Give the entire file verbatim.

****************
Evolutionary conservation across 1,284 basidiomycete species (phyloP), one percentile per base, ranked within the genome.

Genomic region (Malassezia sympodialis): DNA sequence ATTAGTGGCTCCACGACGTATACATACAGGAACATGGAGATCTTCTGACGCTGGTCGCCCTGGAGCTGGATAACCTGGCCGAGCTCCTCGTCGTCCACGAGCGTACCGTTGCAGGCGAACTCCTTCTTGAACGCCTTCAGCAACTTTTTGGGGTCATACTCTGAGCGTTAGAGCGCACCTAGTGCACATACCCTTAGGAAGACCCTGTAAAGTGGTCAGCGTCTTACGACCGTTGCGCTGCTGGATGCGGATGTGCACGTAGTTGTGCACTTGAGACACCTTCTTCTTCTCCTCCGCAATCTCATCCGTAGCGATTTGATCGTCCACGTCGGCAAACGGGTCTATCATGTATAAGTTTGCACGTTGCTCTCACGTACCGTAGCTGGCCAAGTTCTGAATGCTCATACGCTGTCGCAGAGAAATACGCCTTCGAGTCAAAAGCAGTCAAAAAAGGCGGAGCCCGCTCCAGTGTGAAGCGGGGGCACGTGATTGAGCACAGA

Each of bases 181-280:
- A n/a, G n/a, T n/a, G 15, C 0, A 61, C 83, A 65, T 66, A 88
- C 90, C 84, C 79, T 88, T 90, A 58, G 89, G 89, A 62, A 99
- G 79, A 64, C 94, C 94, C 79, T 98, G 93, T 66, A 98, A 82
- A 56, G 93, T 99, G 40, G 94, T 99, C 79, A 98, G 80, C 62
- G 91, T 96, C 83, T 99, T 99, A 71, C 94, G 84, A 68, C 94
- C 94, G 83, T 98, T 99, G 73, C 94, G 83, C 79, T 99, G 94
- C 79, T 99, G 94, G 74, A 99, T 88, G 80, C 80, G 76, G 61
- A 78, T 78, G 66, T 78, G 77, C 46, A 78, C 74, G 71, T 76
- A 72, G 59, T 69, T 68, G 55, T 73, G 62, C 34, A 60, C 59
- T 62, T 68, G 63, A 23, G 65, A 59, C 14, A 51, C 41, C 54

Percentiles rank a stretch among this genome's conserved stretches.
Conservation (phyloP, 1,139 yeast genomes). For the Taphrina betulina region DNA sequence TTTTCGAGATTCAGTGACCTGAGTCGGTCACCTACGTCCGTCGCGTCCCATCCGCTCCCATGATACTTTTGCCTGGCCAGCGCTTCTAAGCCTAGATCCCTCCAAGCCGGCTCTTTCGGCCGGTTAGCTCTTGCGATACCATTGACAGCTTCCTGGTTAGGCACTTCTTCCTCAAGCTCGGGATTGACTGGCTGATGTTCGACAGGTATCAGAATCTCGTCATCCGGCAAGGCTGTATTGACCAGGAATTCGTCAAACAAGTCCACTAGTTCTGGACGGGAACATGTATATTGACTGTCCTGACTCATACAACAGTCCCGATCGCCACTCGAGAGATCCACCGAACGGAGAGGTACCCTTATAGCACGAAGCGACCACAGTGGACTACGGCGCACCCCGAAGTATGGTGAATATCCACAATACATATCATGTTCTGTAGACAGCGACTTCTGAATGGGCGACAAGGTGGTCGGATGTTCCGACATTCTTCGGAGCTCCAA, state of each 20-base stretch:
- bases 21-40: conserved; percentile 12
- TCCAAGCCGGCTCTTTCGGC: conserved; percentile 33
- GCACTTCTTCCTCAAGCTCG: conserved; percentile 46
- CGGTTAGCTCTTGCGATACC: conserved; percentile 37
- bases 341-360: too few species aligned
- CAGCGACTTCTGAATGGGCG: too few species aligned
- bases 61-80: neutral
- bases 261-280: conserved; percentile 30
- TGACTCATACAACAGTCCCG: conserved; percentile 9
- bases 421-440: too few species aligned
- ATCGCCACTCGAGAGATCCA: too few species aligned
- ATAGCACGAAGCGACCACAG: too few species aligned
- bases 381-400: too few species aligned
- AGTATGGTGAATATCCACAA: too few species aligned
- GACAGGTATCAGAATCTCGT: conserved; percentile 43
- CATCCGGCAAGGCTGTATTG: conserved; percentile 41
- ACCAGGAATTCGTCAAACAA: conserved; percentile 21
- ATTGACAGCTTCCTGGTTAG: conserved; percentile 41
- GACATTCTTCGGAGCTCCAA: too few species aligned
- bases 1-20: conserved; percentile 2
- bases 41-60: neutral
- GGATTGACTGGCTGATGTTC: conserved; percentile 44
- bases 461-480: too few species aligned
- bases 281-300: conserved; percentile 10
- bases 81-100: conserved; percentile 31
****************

Evolutionary conservation across 1,284 basidiomycete species (phyloP), one percentile per base, ranked within the genome.

Genomic region (Malassezia sympodialis): DNA sequence ATTAGTGGCTCCACGACGTATACATACAGGAACATGGAGATCTTCTGACGCTGGTCGCCCTGGAGCTGGATAACCTGGCCGAGCTCCTCGTCGTCCACGAGCGTACCGTTGCAGGCGAACTCCTTCTTGAACGCCTTCAGCAACTTTTTGGGGTCATACTCTGAGCGTTAGAGCGCACCTAGTGCACATACCCTTAGGAAGACCCTGTAAAGTGGTCAGCGTCTTACGACCGTTGCGCTGCTGGATGCGGATGTGCACGTAGTTGTGCACTTGAGACACCTTCTTCTTCTCCTCCGCAATCTCATCCGTAGCGATTTGATCGTCCACGTCGGCAAACGGGTCTATCATGTATAAGTTTGCACGTTGCTCTCACGTACCGTAGCTGGCCAAGTTCTGAATGCTCATACGCTGTCGCAGAGAAATACGCCTTCGAGTCAAAAGCAGTCAAAAAAGGCGGAGCCCGCTCCAGTGTGAAGCGGGGGCACGTGATTGAGCACAGA

Each of bases 181-280:
- A n/a, G n/a, T n/a, G 15, C 0, A 61, C 83, A 65, T 66, A 88
- C 90, C 84, C 79, T 88, T 90, A 58, G 89, G 89, A 62, A 99
- G 79, A 64, C 94, C 94, C 79, T 98, G 93, T 66, A 98, A 82
- A 56, G 93, T 99, G 40, G 94, T 99, C 79, A 98, G 80, C 62
- G 91, T 96, C 83, T 99, T 99, A 71, C 94, G 84, A 68, C 94
- C 94, G 83, T 98, T 99, G 73, C 94, G 83, C 79, T 99, G 94
- C 79, T 99, G 94, G 74, A 99, T 88, G 80, C 80, G 76, G 61
- A 78, T 78, G 66, T 78, G 77, C 46, A 78, C 74, G 71, T 76
- A 72, G 59, T 69, T 68, G 55, T 73, G 62, C 34, A 60, C 59
- T 62, T 68, G 63, A 23, G 65, A 59, C 14, A 51, C 41, C 54

Percentiles rank a stretch among this genome's conserved stretches.
Conservation (phyloP, 1,139 yeast genomes). For the Taphrina betulina region DNA sequence TTTTCGAGATTCAGTGACCTGAGTCGGTCACCTACGTCCGTCGCGTCCCATCCGCTCCCATGATACTTTTGCCTGGCCAGCGCTTCTAAGCCTAGATCCCTCCAAGCCGGCTCTTTCGGCCGGTTAGCTCTTGCGATACCATTGACAGCTTCCTGGTTAGGCACTTCTTCCTCAAGCTCGGGATTGACTGGCTGATGTTCGACAGGTATCAGAATCTCGTCATCCGGCAAGGCTGTATTGACCAGGAATTCGTCAAACAAGTCCACTAGTTCTGGACGGGAACATGTATATTGACTGTCCTGACTCATACAACAGTCCCGATCGCCACTCGAGAGATCCACCGAACGGAGAGGTACCCTTATAGCACGAAGCGACCACAGTGGACTACGGCGCACCCCGAAGTATGGTGAATATCCACAATACATATCATGTTCTGTAGACAGCGACTTCTGAATGGGCGACAAGGTGGTCGGATGTTCCGACATTCTTCGGAGCTCCAA, state of each 20-base stretch:
- bases 21-40: conserved; percentile 12
- TCCAAGCCGGCTCTTTCGGC: conserved; percentile 33
- GCACTTCTTCCTCAAGCTCG: conserved; percentile 46
- CGGTTAGCTCTTGCGATACC: conserved; percentile 37
- bases 341-360: too few species aligned
- CAGCGACTTCTGAATGGGCG: too few species aligned
- bases 61-80: neutral
- bases 261-280: conserved; percentile 30
- TGACTCATACAACAGTCCCG: conserved; percentile 9
- bases 421-440: too few species aligned
- ATCGCCACTCGAGAGATCCA: too few species aligned
- ATAGCACGAAGCGACCACAG: too few species aligned
- bases 381-400: too few species aligned
- AGTATGGTGAATATCCACAA: too few species aligned
- GACAGGTATCAGAATCTCGT: conserved; percentile 43
- CATCCGGCAAGGCTGTATTG: conserved; percentile 41
- ACCAGGAATTCGTCAAACAA: conserved; percentile 21
- ATTGACAGCTTCCTGGTTAG: conserved; percentile 41
- GACATTCTTCGGAGCTCCAA: too few species aligned
- bases 1-20: conserved; percentile 2
- bases 41-60: neutral
- GGATTGACTGGCTGATGTTC: conserved; percentile 44
- bases 461-480: too few species aligned
- bases 281-300: conserved; percentile 10
- bases 81-100: conserved; percentile 31